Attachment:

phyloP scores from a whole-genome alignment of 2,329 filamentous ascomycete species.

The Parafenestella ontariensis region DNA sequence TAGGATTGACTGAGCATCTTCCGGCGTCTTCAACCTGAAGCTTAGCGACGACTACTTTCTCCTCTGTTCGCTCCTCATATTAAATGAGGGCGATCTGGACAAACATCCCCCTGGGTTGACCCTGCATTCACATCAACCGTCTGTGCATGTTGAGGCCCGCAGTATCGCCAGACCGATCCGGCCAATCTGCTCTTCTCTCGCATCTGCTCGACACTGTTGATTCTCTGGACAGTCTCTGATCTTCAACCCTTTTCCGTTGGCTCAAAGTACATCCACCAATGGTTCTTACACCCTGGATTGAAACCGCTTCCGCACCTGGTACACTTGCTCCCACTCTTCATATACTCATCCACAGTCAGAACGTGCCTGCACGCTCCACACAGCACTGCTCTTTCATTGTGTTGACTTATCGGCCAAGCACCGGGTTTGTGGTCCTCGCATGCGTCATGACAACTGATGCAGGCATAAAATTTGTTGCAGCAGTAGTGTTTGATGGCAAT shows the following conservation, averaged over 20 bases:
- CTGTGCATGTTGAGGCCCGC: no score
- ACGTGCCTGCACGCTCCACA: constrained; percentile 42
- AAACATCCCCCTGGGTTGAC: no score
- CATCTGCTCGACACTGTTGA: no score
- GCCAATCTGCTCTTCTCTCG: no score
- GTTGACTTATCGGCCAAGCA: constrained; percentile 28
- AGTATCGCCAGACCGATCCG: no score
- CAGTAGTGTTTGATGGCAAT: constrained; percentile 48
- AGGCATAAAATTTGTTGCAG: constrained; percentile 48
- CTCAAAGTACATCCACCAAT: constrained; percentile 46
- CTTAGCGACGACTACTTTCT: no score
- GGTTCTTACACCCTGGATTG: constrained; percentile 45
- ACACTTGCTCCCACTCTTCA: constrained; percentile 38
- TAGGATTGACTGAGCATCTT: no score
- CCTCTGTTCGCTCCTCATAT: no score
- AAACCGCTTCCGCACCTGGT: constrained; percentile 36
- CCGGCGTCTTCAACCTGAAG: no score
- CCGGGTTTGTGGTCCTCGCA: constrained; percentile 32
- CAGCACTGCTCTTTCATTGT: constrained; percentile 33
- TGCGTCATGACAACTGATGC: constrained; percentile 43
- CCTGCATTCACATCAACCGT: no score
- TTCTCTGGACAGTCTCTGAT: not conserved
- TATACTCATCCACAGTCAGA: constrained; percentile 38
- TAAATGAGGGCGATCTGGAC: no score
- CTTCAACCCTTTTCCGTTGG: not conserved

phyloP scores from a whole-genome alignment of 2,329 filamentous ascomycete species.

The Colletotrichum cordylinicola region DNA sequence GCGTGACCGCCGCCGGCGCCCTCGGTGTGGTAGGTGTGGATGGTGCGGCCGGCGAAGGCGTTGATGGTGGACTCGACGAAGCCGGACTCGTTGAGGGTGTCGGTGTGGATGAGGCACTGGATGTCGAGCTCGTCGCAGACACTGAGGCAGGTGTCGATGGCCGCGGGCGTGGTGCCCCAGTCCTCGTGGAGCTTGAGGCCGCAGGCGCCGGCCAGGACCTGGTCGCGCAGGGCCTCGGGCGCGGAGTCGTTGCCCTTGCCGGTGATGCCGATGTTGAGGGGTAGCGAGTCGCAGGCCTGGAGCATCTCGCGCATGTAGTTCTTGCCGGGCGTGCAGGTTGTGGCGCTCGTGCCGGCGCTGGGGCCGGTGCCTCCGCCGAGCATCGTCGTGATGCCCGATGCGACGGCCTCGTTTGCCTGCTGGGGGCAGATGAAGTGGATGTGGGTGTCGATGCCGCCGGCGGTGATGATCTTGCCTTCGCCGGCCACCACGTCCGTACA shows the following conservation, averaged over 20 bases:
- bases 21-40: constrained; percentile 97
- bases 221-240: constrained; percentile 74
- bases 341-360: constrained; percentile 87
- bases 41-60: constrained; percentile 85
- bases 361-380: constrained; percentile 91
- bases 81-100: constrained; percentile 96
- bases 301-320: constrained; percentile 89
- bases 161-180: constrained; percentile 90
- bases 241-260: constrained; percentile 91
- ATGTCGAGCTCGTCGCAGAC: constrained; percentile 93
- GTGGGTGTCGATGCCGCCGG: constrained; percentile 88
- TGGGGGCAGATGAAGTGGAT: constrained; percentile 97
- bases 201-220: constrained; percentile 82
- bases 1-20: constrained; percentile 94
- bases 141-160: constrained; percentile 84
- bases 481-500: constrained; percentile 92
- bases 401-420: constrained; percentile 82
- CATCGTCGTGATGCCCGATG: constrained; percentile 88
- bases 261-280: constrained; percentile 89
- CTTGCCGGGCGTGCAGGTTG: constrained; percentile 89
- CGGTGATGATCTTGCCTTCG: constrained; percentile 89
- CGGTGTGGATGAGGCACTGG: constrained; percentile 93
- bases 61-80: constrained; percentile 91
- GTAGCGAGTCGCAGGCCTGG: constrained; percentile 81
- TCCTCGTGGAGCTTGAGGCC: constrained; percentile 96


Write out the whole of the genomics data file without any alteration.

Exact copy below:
phyloP scores from a whole-genome alignment of 2,329 filamentous ascomycete species.

The Parafenestella ontariensis region DNA sequence TAGGATTGACTGAGCATCTTCCGGCGTCTTCAACCTGAAGCTTAGCGACGACTACTTTCTCCTCTGTTCGCTCCTCATATTAAATGAGGGCGATCTGGACAAACATCCCCCTGGGTTGACCCTGCATTCACATCAACCGTCTGTGCATGTTGAGGCCCGCAGTATCGCCAGACCGATCCGGCCAATCTGCTCTTCTCTCGCATCTGCTCGACACTGTTGATTCTCTGGACAGTCTCTGATCTTCAACCCTTTTCCGTTGGCTCAAAGTACATCCACCAATGGTTCTTACACCCTGGATTGAAACCGCTTCCGCACCTGGTACACTTGCTCCCACTCTTCATATACTCATCCACAGTCAGAACGTGCCTGCACGCTCCACACAGCACTGCTCTTTCATTGTGTTGACTTATCGGCCAAGCACCGGGTTTGTGGTCCTCGCATGCGTCATGACAACTGATGCAGGCATAAAATTTGTTGCAGCAGTAGTGTTTGATGGCAAT shows the following conservation, averaged over 20 bases:
- CTGTGCATGTTGAGGCCCGC: no score
- ACGTGCCTGCACGCTCCACA: constrained; percentile 42
- AAACATCCCCCTGGGTTGAC: no score
- CATCTGCTCGACACTGTTGA: no score
- GCCAATCTGCTCTTCTCTCG: no score
- GTTGACTTATCGGCCAAGCA: constrained; percentile 28
- AGTATCGCCAGACCGATCCG: no score
- CAGTAGTGTTTGATGGCAAT: constrained; percentile 48
- AGGCATAAAATTTGTTGCAG: constrained; percentile 48
- CTCAAAGTACATCCACCAAT: constrained; percentile 46
- CTTAGCGACGACTACTTTCT: no score
- GGTTCTTACACCCTGGATTG: constrained; percentile 45
- ACACTTGCTCCCACTCTTCA: constrained; percentile 38
- TAGGATTGACTGAGCATCTT: no score
- CCTCTGTTCGCTCCTCATAT: no score
- AAACCGCTTCCGCACCTGGT: constrained; percentile 36
- CCGGCGTCTTCAACCTGAAG: no score
- CCGGGTTTGTGGTCCTCGCA: constrained; percentile 32
- CAGCACTGCTCTTTCATTGT: constrained; percentile 33
- TGCGTCATGACAACTGATGC: constrained; percentile 43
- CCTGCATTCACATCAACCGT: no score
- TTCTCTGGACAGTCTCTGAT: not conserved
- TATACTCATCCACAGTCAGA: constrained; percentile 38
- TAAATGAGGGCGATCTGGAC: no score
- CTTCAACCCTTTTCCGTTGG: not conserved

phyloP scores from a whole-genome alignment of 2,329 filamentous ascomycete species.

The Colletotrichum cordylinicola region DNA sequence GCGTGACCGCCGCCGGCGCCCTCGGTGTGGTAGGTGTGGATGGTGCGGCCGGCGAAGGCGTTGATGGTGGACTCGACGAAGCCGGACTCGTTGAGGGTGTCGGTGTGGATGAGGCACTGGATGTCGAGCTCGTCGCAGACACTGAGGCAGGTGTCGATGGCCGCGGGCGTGGTGCCCCAGTCCTCGTGGAGCTTGAGGCCGCAGGCGCCGGCCAGGACCTGGTCGCGCAGGGCCTCGGGCGCGGAGTCGTTGCCCTTGCCGGTGATGCCGATGTTGAGGGGTAGCGAGTCGCAGGCCTGGAGCATCTCGCGCATGTAGTTCTTGCCGGGCGTGCAGGTTGTGGCGCTCGTGCCGGCGCTGGGGCCGGTGCCTCCGCCGAGCATCGTCGTGATGCCCGATGCGACGGCCTCGTTTGCCTGCTGGGGGCAGATGAAGTGGATGTGGGTGTCGATGCCGCCGGCGGTGATGATCTTGCCTTCGCCGGCCACCACGTCCGTACA shows the following conservation, averaged over 20 bases:
- bases 21-40: constrained; percentile 97
- bases 221-240: constrained; percentile 74
- bases 341-360: constrained; percentile 87
- bases 41-60: constrained; percentile 85
- bases 361-380: constrained; percentile 91
- bases 81-100: constrained; percentile 96
- bases 301-320: constrained; percentile 89
- bases 161-180: constrained; percentile 90
- bases 241-260: constrained; percentile 91
- ATGTCGAGCTCGTCGCAGAC: constrained; percentile 93
- GTGGGTGTCGATGCCGCCGG: constrained; percentile 88
- TGGGGGCAGATGAAGTGGAT: constrained; percentile 97
- bases 201-220: constrained; percentile 82
- bases 1-20: constrained; percentile 94
- bases 141-160: constrained; percentile 84
- bases 481-500: constrained; percentile 92
- bases 401-420: constrained; percentile 82
- CATCGTCGTGATGCCCGATG: constrained; percentile 88
- bases 261-280: constrained; percentile 89
- CTTGCCGGGCGTGCAGGTTG: constrained; percentile 89
- CGGTGATGATCTTGCCTTCG: constrained; percentile 89
- CGGTGTGGATGAGGCACTGG: constrained; percentile 93
- bases 61-80: constrained; percentile 91
- GTAGCGAGTCGCAGGCCTGG: constrained; percentile 81
- TCCTCGTGGAGCTTGAGGCC: constrained; percentile 96